Latest Surface Devices Aren’t Any Easier to Repair Than Their Predecessors

Posted on October 18, 2018 by Mehedi Hassan in Microsoft, Microsoft Surface with 23 Comments

Microsoft’s new Surface Pro 6 and Surface Laptop 2 look really hot in black. They also come with some sweet, sweet improvements in performance and other parts of the device. But are they easier to upgrade than their predecessors?

iFixit has the answer for you. As per usual, the folks at iFixit got both the new Surface Pro 6 and the Surface Laptop 2, tearing them both down. They then awarded both the devices a repairability score, which essentially indicates how easy it is to upgrade a device.

Microsoft’s Surface Pro 6 got a repairability score of 1 out of 10, which is not any better than last year’s Surface Pro (or the Surface Pro 5, or the Surface Pro 2018, or whatever you call it — bad branding is bad). Like its predecessors, the Surface Pro 6 uses a ton of glue on the inside to keep things together, making it really difficult to take the device apart. iFixit says all repairs will require you to first remove the display assembly, which can be quite risky due to all the glue that’s holding it together. Moreover, iFixit says the new Surface Pro 6’s storage is no longer removable, unlike its predecessors — an interesting change, indeed.

As for the Surface Laptop 2, things aren’t looking any better. iFixit says the new version makes it slightly easier to take off the Alcantara-covered keyboard, but you have to break into the first internal layer to repair almost anything. Even for the Surface Connect port, you would have to take off the entire display assembly. iFixit says the battery of the device continues to be difficult to access and is “severely glued” in place, much like the original Surface Laptop 2. And the headphone jack? You have to take apart a ton of other, much bigger parts to even get access to the port. With all that considered, the Surface Laptop 2 got a repairability score of 0 out of 10, the same as the original Surface Laptop.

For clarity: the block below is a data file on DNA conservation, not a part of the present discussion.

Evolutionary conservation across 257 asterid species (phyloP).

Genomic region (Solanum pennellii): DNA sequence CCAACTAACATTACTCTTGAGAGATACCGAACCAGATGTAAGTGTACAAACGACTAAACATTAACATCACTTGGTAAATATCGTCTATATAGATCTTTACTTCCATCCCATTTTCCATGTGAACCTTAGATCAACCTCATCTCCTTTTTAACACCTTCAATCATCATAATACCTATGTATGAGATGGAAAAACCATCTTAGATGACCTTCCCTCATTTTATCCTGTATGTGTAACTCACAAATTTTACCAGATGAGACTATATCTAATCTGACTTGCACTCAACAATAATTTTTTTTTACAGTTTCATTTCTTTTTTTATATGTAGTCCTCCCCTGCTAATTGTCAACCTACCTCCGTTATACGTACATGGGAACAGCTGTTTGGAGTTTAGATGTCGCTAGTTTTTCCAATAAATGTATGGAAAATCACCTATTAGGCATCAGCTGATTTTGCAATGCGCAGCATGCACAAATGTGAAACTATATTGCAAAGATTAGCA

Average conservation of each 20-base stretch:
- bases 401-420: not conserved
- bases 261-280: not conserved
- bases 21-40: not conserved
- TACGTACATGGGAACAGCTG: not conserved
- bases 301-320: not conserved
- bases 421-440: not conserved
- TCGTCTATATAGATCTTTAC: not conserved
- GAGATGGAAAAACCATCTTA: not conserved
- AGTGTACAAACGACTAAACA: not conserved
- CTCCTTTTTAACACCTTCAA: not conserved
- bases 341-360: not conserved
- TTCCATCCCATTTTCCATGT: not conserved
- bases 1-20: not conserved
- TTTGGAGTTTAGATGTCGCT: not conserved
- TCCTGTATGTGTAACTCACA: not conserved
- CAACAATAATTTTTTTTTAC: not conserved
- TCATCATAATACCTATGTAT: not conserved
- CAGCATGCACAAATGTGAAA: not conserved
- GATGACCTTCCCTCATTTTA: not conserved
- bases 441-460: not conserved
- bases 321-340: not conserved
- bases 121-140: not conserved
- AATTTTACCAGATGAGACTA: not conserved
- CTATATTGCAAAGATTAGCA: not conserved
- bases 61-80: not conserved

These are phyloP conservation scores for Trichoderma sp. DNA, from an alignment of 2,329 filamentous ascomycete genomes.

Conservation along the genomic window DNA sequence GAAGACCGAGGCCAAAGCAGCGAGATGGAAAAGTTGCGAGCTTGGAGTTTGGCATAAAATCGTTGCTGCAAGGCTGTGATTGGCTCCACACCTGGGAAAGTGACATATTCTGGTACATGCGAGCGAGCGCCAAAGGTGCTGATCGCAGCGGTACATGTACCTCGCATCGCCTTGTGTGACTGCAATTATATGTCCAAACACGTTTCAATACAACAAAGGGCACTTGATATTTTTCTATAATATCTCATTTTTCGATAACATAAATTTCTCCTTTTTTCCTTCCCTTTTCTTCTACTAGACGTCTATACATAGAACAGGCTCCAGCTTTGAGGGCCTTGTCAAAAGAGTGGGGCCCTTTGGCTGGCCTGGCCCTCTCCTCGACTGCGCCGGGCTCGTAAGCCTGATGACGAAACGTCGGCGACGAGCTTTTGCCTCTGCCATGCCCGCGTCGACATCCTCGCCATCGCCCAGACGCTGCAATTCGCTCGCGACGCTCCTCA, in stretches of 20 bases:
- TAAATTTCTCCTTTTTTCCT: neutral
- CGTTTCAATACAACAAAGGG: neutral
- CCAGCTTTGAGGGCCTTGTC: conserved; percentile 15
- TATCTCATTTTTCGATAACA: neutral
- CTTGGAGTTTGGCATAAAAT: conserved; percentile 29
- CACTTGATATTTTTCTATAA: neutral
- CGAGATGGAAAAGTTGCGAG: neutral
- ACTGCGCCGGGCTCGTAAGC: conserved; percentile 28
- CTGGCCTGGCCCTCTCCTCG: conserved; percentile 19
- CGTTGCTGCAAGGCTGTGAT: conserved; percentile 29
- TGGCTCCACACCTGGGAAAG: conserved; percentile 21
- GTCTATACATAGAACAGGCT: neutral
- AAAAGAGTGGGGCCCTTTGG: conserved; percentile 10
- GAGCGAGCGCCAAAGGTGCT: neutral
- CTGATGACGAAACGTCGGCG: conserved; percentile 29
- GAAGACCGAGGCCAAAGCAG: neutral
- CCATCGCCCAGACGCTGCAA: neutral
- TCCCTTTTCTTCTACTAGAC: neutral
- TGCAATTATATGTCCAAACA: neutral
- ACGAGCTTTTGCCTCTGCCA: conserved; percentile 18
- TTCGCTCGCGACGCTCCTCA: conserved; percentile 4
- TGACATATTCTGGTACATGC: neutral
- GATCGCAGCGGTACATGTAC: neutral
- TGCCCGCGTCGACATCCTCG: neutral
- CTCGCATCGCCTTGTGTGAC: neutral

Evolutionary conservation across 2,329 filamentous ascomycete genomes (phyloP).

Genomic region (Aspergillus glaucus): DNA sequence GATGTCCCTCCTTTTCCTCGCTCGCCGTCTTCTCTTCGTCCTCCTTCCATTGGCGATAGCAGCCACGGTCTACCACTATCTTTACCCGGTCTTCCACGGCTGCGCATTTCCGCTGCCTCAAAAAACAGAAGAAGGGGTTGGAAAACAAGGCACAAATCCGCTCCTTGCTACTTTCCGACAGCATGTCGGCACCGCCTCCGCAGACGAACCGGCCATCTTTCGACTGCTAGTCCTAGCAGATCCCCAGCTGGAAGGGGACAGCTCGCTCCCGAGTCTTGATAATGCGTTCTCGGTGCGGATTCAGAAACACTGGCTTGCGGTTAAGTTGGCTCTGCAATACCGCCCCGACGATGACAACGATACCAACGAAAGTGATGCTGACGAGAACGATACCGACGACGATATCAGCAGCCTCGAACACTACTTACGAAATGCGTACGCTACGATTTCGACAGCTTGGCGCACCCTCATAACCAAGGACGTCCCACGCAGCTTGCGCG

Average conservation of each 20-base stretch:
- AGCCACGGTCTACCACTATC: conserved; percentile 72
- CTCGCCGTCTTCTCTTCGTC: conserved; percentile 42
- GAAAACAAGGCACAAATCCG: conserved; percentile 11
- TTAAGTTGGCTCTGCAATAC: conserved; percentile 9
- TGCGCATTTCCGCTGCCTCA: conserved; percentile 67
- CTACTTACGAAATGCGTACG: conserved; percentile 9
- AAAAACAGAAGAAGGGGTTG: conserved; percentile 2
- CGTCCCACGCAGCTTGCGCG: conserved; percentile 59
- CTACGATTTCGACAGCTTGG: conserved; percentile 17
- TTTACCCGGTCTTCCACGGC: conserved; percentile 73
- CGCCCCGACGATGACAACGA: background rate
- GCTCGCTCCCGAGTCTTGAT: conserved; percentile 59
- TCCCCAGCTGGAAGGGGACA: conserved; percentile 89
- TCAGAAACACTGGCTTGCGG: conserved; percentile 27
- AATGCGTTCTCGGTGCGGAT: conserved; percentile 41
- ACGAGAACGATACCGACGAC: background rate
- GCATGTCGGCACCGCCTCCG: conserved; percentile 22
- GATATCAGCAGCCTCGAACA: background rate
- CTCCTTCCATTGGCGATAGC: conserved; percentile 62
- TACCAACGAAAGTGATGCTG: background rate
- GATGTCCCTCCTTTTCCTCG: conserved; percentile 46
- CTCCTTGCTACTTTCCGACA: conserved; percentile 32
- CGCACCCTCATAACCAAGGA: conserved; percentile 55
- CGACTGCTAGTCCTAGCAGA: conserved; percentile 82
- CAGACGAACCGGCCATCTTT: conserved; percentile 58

As I mentioned before, none of this is particularly surprising — the internals of these modern devices are incredibly cramped and there is almost nothing hardware makers can do to make things better without compromising the aesthetics of their products. And that’s a big deal in today’s age.

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